10 Ways To Reduce Your Plastic Use

10 Ways To Reduce Your Plastic Use

This month we’re celebrating the Return of Plastic Free July, the Global Movement empowering us all to be a part of the solution to plastic pollution. By making small changes, and refusing to use single-use plastics, we can make a huge difference and reduce the amount of plastic entering our Oceans, Rivers, and Streets.

During Plastic Free July, people around the World are setting themselves personal challenges to reduce household plastic waste, getting their workplaces and schools involved, hosting plastic-free events within their communities (such as beach/park clean ups, and plastic-free picnics) and asking their MP’s to review local policies. For information about how you can get involved with Plastic Free July, please visit their website here.

At Muddy Puddles we’re all about making clothes to protect children on their outdoor adventures, while making sure we’re kind to our planet. Sustainability is one of the most important values in our business and in everything we do. We’re proud to join in with Plastic Free July, and we’re bringing you our top 10 ways to reduce your household plastic waste.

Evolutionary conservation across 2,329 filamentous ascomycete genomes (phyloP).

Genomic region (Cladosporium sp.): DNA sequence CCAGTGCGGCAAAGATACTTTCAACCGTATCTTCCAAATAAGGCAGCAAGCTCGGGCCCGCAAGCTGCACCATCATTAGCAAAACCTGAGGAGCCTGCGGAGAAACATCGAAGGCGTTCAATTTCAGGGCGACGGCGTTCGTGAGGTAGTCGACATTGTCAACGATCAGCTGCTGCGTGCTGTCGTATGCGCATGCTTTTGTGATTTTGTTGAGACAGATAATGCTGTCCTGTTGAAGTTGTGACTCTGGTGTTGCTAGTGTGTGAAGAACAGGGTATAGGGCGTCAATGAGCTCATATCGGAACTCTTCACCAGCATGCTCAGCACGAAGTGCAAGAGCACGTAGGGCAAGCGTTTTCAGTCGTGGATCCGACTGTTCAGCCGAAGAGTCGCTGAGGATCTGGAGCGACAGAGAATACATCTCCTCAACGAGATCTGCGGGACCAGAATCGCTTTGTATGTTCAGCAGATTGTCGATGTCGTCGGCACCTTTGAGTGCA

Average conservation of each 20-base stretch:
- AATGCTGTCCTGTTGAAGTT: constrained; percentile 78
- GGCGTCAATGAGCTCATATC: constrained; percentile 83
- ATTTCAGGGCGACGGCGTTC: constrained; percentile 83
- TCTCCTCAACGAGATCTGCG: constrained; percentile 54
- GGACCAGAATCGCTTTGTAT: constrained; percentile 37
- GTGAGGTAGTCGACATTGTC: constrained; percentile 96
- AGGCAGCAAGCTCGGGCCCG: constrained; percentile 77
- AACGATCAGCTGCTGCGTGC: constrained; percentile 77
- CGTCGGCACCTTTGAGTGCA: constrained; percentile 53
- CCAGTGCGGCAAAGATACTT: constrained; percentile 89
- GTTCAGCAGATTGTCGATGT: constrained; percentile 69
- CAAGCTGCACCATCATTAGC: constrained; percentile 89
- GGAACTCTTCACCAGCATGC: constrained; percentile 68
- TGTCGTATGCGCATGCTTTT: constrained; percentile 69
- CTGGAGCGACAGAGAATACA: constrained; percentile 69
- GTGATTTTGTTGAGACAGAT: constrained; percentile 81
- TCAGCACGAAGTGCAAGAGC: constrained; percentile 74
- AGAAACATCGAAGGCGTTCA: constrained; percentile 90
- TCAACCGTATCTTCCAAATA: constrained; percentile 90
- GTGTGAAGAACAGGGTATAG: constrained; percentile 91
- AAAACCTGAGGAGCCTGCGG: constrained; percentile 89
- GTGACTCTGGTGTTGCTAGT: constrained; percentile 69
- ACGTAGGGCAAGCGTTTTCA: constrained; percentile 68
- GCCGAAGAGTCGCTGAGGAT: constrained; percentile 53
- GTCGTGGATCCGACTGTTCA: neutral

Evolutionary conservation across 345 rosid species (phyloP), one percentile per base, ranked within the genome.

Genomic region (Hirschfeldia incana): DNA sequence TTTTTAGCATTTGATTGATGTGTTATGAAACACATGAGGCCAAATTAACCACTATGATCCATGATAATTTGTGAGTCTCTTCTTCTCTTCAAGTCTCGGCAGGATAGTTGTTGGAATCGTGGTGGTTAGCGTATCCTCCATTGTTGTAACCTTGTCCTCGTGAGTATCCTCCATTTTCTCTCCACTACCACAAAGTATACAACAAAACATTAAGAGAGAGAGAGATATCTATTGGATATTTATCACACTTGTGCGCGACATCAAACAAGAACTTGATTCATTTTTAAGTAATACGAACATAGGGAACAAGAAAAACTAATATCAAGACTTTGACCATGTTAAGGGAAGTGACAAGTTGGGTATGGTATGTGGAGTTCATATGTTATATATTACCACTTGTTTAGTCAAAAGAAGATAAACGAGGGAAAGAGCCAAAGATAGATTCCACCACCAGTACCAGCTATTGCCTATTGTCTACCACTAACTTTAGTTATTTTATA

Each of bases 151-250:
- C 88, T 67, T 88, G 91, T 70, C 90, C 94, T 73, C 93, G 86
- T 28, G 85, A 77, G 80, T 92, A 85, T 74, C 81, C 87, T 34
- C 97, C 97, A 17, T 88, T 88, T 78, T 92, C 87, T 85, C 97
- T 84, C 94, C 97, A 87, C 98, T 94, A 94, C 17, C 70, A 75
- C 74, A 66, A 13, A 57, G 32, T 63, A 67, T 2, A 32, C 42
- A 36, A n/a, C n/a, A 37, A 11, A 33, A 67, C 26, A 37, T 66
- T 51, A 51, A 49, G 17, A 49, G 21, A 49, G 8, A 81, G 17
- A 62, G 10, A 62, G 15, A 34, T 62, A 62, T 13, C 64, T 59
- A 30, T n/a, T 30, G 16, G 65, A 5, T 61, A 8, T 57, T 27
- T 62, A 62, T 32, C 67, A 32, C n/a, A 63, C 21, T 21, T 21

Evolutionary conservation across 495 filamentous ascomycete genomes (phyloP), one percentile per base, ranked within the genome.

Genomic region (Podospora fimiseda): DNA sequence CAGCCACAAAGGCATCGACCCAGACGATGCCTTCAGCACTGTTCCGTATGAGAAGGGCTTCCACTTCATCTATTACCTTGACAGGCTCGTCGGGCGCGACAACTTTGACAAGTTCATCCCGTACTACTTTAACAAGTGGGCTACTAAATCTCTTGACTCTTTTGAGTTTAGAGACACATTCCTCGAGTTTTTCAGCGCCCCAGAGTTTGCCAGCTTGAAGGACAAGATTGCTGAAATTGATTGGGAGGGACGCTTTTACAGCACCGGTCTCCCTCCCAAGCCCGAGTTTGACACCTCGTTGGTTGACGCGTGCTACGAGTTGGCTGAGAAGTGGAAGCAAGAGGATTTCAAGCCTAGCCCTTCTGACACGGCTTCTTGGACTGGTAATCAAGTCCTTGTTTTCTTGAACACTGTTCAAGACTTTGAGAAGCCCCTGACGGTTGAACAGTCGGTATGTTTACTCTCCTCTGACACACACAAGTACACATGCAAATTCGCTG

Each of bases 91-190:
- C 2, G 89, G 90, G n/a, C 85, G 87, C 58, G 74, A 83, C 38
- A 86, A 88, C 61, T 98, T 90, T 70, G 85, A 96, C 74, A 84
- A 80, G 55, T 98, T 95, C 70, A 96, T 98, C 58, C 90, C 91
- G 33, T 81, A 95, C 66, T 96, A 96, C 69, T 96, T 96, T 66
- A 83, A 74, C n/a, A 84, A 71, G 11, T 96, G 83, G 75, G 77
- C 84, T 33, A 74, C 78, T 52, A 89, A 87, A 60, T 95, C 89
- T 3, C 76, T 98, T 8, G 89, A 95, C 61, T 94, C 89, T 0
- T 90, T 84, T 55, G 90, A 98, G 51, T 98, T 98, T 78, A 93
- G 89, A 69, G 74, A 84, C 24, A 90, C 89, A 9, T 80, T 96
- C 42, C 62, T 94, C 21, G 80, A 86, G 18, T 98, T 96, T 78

1) Take a re-usable water bottle or coffee mug out with you

In the UK, 38.5 million plastic bottles are used every day – only half of these are recycled, and the rest are put into landfill, or they end up in the environment and oceans. It takes these bottles over 450 years to decompose and when they do the resulting microplastics can be mistaken for food by small animals, killing millions of creatures each year. The solution to this is easy – when you go out, make sure you take a re-usable water bottle and fill this up at a water refill station. Similarly, instead of using disposable coffee cups which are lined with plastic, make sure that you take a re-usable coffee mug, and ask your barista to fill this up instead. Many coffee chains will also offer you a discount for doing this.

2) Bulk Food Shopping